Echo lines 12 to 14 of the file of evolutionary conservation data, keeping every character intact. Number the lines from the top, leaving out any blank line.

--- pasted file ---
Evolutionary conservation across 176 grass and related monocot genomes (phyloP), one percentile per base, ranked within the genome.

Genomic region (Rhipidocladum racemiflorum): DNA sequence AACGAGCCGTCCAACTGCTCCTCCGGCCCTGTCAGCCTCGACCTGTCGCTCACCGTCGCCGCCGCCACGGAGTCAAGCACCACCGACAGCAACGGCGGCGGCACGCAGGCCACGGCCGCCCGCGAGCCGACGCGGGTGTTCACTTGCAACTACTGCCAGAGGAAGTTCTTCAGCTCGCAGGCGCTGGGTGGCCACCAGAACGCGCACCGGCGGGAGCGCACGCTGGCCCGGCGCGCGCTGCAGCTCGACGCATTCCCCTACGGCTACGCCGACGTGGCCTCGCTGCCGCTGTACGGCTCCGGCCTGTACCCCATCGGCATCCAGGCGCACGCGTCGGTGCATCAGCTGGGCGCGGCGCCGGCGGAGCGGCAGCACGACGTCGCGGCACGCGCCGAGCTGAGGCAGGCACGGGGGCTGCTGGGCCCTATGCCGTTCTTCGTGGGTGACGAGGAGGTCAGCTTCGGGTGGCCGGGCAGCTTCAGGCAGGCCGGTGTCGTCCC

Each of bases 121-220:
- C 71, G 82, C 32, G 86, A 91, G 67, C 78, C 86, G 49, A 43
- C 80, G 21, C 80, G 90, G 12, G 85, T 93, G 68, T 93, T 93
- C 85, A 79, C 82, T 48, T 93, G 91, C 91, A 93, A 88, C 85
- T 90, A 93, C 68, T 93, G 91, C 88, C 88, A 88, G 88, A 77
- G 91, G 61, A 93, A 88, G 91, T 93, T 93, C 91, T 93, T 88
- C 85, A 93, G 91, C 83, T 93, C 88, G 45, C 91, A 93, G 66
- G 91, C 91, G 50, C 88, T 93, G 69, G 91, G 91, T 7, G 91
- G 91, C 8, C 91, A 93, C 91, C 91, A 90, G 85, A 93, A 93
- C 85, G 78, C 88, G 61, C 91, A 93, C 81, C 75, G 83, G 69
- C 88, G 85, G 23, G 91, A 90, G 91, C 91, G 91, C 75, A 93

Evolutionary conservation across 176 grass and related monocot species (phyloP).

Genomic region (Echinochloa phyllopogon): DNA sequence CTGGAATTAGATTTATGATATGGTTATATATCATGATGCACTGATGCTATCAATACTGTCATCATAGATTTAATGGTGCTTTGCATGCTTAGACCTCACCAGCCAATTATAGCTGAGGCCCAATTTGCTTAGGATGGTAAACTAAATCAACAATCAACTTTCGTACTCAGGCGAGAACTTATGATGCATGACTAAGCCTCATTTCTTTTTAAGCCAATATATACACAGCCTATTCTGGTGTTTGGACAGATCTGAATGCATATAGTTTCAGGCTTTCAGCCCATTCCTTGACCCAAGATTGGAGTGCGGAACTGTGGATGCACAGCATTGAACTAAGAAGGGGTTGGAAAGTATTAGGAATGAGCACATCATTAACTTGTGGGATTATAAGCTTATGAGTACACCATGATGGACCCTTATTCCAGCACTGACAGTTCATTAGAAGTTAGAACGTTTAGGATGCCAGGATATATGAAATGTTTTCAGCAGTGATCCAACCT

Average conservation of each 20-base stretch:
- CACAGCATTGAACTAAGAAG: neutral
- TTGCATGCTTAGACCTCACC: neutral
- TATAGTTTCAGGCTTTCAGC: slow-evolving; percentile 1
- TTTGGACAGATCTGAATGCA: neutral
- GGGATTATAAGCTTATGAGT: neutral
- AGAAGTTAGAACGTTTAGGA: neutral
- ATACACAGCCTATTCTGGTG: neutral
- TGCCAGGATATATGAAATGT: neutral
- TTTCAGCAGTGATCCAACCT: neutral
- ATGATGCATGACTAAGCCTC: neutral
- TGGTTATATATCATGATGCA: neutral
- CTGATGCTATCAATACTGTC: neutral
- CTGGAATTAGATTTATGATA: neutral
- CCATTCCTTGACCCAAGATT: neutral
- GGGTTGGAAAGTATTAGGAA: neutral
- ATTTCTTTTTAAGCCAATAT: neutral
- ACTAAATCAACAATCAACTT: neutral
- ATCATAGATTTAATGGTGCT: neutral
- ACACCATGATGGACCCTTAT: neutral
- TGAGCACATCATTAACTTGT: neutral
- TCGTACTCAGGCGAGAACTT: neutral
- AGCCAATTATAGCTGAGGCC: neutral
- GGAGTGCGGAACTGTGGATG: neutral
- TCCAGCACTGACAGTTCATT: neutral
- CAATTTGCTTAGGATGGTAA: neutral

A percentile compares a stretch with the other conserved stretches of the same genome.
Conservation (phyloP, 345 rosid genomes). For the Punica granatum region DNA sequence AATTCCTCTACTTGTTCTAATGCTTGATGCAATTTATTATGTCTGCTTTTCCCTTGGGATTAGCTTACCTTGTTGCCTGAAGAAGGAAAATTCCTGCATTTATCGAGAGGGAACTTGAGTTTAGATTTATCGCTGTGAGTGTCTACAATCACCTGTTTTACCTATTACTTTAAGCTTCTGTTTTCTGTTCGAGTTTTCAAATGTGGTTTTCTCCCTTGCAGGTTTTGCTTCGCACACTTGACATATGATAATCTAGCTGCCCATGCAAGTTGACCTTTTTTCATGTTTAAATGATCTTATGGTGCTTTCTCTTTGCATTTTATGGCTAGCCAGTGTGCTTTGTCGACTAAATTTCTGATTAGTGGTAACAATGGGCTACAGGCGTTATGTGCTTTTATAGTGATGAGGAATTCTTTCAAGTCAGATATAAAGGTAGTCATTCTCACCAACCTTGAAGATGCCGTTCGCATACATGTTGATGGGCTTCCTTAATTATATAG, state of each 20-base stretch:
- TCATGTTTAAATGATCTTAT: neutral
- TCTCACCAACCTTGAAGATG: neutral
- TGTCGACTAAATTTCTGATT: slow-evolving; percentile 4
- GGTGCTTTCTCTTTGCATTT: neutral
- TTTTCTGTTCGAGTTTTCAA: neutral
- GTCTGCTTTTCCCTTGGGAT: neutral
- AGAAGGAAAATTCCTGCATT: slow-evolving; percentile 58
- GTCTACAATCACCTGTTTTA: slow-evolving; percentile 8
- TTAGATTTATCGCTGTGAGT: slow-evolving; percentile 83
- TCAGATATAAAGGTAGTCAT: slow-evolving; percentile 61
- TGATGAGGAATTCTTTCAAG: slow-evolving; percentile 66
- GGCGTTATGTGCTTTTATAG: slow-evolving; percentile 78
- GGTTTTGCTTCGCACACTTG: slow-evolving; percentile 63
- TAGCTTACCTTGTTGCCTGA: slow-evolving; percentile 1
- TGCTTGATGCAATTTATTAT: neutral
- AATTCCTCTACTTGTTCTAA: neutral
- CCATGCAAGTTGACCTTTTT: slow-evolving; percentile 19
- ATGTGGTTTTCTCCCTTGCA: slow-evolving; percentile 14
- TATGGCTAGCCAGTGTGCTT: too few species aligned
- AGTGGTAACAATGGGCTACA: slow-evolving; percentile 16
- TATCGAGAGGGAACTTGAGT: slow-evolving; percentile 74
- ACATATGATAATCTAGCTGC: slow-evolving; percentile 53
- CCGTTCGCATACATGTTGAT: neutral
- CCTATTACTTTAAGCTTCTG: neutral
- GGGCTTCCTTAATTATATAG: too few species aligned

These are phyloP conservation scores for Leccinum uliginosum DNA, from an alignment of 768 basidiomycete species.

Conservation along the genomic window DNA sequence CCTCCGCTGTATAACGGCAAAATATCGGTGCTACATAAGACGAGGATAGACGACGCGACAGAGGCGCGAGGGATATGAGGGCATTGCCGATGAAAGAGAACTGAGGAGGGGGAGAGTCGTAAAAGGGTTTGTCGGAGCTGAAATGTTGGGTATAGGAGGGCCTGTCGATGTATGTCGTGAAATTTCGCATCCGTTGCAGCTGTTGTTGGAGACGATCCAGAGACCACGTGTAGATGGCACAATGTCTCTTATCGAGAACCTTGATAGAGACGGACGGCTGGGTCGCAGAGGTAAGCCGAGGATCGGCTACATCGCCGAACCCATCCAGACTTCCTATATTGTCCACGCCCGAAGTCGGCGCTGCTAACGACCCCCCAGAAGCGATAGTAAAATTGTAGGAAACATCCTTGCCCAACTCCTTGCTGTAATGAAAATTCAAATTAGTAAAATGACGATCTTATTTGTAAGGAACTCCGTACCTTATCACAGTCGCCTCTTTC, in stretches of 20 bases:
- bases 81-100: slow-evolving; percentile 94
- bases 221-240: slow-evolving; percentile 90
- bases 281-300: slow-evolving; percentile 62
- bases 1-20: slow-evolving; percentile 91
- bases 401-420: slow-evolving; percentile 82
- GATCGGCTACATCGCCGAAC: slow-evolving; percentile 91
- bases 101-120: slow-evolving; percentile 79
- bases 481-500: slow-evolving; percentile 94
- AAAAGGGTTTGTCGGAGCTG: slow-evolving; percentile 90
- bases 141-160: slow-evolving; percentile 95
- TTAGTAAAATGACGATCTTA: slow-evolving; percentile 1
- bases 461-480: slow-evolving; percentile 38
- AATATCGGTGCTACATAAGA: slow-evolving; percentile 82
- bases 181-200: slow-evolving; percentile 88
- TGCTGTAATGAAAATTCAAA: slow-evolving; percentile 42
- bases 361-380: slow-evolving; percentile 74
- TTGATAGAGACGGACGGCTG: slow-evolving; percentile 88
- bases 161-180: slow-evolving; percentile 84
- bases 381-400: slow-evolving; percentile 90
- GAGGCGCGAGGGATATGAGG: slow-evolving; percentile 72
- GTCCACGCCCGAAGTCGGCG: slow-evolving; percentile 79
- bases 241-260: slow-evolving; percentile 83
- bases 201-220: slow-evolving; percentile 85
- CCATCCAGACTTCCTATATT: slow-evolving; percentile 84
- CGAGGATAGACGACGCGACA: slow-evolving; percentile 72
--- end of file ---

- C 85, G 78, C 88, G 61, C 91, A 93, C 81, C 75, G 83, G 69
- C 88, G 85, G 23, G 91, A 90, G 91, C 91, G 91, C 75, A 93

Evolutionary conservation across 176 grass and related monocot species (phyloP).